When I first announced to people that I was going to Amsterdam by train, I described it as “the hard way”.
Don’t get me wrong – the possibility of a train journey spanning four countries and two time zones filled me with gleeful anticipation – but I was expecting a certain amount of tribulation and, yes, faff. For you see, while Britain’s railway network is comforting and familiar to me, Europe’s was, by and large, an unknown quantity to me. Years of experience has allowed me to navigate Britain’s privatised railway with ease, but on the continent there is a whole new maze of terminology to get to grips with: there’s Thalys and TGV and ICE, all with slightly differing rules and regulations. It’s all a bit complicated, even with experts like The Man In Seat 61 on hand to offer advice.
I like the idea of international travel by train – there’s no need to decant liquids into a tiny plastic bag, no seat belts to fasten, and you can keep your phone turned on. Until this week, however, my exposure to European railways has been limited to a few trips on Berlin’s S-Bahn network. Determined to change that, I started cooking up plans last year to make some international rail journeys, and quickly zeroed in on Amsterdam as a destination. My original plan involved taking a ride on the DutchFlyer rail and sail service. However, a glance at Eurostar’s web site revealed that tickets from London to Amsterdam were available on selected trains for just £49.50 one-way. This was only a few pounds more expensive than the DutchFlyer fare, and offered a much faster journey.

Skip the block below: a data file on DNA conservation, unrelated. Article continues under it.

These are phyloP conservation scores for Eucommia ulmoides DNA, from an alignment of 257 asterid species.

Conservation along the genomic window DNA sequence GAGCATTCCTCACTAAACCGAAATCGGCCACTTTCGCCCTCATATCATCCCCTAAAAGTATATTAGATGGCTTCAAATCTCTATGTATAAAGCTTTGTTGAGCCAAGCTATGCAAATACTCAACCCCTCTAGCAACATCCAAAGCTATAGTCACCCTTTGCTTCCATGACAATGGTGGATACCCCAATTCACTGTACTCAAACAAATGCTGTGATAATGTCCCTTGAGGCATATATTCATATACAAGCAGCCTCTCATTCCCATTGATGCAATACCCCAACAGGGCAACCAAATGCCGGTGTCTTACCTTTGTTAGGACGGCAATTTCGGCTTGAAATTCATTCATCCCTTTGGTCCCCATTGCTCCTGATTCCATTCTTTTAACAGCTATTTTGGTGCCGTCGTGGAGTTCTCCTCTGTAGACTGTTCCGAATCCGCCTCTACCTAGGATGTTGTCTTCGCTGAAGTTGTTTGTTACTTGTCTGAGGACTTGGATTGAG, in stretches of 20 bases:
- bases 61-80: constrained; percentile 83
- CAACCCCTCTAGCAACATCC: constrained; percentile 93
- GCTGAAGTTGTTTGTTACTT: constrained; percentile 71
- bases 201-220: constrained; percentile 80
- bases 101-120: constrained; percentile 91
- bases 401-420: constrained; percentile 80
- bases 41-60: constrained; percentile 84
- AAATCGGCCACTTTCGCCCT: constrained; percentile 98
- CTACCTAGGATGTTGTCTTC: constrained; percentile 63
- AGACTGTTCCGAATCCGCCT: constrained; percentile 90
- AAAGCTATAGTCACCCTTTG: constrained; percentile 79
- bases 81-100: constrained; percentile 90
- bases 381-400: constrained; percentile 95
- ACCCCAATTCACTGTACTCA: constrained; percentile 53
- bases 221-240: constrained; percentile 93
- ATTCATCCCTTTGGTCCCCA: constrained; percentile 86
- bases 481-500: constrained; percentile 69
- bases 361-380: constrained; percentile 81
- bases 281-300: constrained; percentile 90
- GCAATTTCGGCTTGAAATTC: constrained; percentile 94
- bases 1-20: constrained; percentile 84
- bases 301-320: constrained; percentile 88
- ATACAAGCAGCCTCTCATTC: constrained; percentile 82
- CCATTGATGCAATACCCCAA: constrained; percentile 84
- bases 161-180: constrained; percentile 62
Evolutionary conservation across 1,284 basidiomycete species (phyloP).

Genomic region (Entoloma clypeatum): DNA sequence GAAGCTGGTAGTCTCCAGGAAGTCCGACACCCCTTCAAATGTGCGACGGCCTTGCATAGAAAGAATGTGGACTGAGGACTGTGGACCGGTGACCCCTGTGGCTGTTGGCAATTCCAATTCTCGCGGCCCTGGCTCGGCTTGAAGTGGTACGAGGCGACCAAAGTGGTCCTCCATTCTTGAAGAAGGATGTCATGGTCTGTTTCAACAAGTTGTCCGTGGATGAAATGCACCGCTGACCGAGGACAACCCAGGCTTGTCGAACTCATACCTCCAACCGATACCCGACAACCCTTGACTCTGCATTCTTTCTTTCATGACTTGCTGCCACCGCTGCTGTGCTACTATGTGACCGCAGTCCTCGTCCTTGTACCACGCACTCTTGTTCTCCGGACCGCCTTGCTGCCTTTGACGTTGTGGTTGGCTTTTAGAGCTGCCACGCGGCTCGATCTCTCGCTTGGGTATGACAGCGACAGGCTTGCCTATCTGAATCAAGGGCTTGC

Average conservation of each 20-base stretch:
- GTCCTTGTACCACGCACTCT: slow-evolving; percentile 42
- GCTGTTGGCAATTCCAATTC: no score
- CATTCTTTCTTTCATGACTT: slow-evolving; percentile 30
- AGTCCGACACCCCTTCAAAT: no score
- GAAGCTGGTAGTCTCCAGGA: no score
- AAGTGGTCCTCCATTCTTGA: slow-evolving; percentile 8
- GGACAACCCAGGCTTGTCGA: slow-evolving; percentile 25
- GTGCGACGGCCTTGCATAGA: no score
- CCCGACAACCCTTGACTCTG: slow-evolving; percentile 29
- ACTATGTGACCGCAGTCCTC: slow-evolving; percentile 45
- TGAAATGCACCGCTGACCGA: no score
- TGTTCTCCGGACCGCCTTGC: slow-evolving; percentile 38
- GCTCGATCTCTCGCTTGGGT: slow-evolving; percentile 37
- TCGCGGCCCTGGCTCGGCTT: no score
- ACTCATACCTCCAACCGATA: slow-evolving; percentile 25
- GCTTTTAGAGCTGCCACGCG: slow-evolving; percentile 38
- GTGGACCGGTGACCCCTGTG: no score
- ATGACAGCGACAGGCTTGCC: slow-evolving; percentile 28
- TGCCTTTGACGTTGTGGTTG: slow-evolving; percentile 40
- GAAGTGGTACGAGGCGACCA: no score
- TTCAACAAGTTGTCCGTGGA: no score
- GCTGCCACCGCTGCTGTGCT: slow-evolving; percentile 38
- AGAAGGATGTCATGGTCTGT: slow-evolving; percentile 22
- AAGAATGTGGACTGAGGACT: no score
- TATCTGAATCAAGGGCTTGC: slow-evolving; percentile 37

So, at just after 8am on Tuesday morning, I was at London St Pancras station, ready to catch the Eurostar to Brussels. As I emerged into the bustling terminus, I felt a tinge of anxiety. As usual, my mind was calculating everything that could go wrong – a fire in the Channel Tunnel, some errant weather, a wildcat French strike.
I was thrilled, therefore, to have the company of Ian Jones, who joined me last year on my thrilling Caledonian Sleeper adventure. On that trip, Ian spent a total of five days with me, which is more than most people can tolerate. It was nice to have someone to share the experience, and if the worst happened, I’d have to someone to talk to while we waited for rescue.
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